Bacteria could help transform a key component of disposable cups, plates and utensils into a useful eco-friendly plastic, significantly reducing the environmental impact of this ubiquitous, but difficult-to-recycle waste stream, according to a study scheduled to appear in the April 1 issue of the American Chemical Society journal, Environmental Science & Technology.
The microbes, a special strain of the soil bacterium Pseudomonas putida, converted polystyrene foam — commonly known as Styrofoam™ — into a biodegradable plastic, according to Kevin O’Connor, Ph.D., of University College Dublin, the study’s corresponding author. The study is among the first to investigate the possibility of converting a petroleum-based plastic waste into a reusable biodegradable form.
O’Connor and his colleagues from Ireland and Germany, utilized pyrolysis, a process that transforms materials by heating them in the absence of oxygen, to convert polystyrene — the key component of many disposable products — into styrene oil. The researchers then supplied this oil to P. putida, a bacterium that can feed on styrene, which converted the oil into a biodegradable plastic known as PHA (polyhydroxyalkanoates). The process might also be used to convert other types of discarded plastics into PHA, according to O’Connor.
Michael Bernstein | EurekAlert!
Gene therapy shows promise for treating Niemann-Pick disease type C1
27.10.2016 | NIH/National Human Genome Research Institute
'Neighbor maps' reveal the genome's 3-D shape
27.10.2016 | International School of Advanced Studies (SISSA)
Ultrafast lasers have introduced new possibilities in engraving ultrafine structures, and scientists are now also investigating how to use them to etch microstructures into thin glass. There are possible applications in analytics (lab on a chip) and especially in electronics and the consumer sector, where great interest has been shown.
This new method was born of a surprising phenomenon: irradiating glass in a particular way with an ultrafast laser has the effect of making the glass up to a...
Terahertz excitation of selected crystal vibrations leads to an effective magnetic field that drives coherent spin motion
Controlling functional properties by light is one of the grand goals in modern condensed matter physics and materials science. A new study now demonstrates how...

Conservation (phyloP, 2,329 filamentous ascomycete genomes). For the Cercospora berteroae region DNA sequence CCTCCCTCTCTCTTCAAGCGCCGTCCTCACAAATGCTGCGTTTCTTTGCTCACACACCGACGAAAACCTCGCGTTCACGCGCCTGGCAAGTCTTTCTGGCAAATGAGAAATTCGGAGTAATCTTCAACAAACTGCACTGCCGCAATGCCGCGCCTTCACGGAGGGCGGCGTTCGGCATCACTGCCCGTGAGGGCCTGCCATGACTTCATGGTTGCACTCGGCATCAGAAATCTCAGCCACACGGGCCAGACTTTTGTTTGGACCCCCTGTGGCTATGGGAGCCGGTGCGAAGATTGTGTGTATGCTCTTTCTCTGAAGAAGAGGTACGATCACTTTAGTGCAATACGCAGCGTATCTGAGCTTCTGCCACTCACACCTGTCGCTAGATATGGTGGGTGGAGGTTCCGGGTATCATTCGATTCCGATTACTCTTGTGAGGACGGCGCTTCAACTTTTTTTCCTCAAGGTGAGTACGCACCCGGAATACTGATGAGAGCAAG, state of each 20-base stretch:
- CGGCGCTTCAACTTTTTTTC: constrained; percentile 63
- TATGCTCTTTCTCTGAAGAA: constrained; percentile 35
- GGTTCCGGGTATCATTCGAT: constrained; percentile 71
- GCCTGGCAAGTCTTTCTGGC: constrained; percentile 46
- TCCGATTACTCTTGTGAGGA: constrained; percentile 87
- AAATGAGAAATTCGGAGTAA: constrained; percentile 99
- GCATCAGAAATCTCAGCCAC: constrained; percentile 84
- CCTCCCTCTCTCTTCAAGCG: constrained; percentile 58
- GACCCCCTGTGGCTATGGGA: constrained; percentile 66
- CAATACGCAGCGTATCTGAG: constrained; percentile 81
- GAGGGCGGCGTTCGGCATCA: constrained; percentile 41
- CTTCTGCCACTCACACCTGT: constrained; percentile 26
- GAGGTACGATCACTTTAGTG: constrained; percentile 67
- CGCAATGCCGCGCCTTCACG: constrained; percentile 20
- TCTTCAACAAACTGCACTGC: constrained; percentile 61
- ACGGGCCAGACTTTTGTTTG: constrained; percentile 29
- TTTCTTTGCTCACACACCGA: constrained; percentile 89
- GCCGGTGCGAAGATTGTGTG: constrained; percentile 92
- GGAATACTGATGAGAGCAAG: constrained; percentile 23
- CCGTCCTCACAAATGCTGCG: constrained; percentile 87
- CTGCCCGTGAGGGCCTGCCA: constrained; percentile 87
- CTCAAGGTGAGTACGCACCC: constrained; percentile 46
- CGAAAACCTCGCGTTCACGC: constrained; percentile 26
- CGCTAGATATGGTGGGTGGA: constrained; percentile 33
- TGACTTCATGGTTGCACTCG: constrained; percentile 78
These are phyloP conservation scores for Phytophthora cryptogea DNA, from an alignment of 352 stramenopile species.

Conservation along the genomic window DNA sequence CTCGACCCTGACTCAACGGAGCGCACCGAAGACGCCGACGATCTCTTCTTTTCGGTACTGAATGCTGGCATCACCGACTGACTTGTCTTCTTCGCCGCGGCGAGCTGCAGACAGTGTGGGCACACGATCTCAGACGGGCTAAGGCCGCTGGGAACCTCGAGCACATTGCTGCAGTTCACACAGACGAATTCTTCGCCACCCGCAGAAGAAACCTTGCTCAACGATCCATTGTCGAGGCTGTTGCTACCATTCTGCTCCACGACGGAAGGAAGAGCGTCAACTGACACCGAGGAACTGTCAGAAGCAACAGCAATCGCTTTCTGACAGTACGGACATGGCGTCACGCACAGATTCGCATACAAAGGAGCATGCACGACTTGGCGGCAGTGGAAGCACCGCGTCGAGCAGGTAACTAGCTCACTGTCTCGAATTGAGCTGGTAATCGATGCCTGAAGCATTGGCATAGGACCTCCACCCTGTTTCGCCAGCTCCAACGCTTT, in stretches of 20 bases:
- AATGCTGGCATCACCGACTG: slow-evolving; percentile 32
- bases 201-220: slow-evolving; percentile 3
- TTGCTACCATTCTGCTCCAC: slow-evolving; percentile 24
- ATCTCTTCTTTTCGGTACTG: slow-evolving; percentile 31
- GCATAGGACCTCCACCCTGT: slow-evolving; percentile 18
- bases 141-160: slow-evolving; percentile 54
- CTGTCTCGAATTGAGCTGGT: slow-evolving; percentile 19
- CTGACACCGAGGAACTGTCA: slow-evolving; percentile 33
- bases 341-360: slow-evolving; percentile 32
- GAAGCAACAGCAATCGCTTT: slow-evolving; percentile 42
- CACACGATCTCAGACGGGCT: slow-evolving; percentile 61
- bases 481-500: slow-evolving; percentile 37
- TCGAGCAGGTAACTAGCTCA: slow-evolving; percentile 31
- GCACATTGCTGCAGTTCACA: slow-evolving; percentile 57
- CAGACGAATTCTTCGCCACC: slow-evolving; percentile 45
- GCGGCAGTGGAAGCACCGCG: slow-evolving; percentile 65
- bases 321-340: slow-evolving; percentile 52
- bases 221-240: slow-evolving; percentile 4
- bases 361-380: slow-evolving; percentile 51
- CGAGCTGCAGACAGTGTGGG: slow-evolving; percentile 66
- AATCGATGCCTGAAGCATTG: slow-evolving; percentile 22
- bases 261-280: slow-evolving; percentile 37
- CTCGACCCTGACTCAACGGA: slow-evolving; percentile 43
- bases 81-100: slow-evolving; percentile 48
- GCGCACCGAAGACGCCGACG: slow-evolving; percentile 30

Researchers from the Institute for Quantum Computing (IQC) at the University of Waterloo led the development of a new extensible wiring technique capable of controlling superconducting quantum bits, representing a significant step towards to the realization of a scalable quantum computer.
"The quantum socket is a wiring method that uses three-dimensional wires based on spring-loaded pins to address individual qubits," said Jeremy Béjanin, a PhD...
In a paper in Scientific Reports, a research team at Worcester Polytechnic Institute describes a novel light-activated phenomenon that could become the basis for applications as diverse as microscopic robotic grippers and more efficient solar cells.
A research team at Worcester Polytechnic Institute (WPI) has developed a revolutionary, light-activated semiconductor nanocomposite material that can be used...
By forcefully embedding two silicon atoms in a diamond matrix, Sandia researchers have demonstrated for the first time on a single chip all the components needed to create a quantum bridge to link quantum computers together.
"People have already built small quantum computers," says Sandia researcher Ryan Camacho. "Maybe the first useful one won't be a single giant quantum computer...
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14.10.2016 | Event News
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27.10.2016 | Materials Sciences
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27.10.2016 | Life Sciences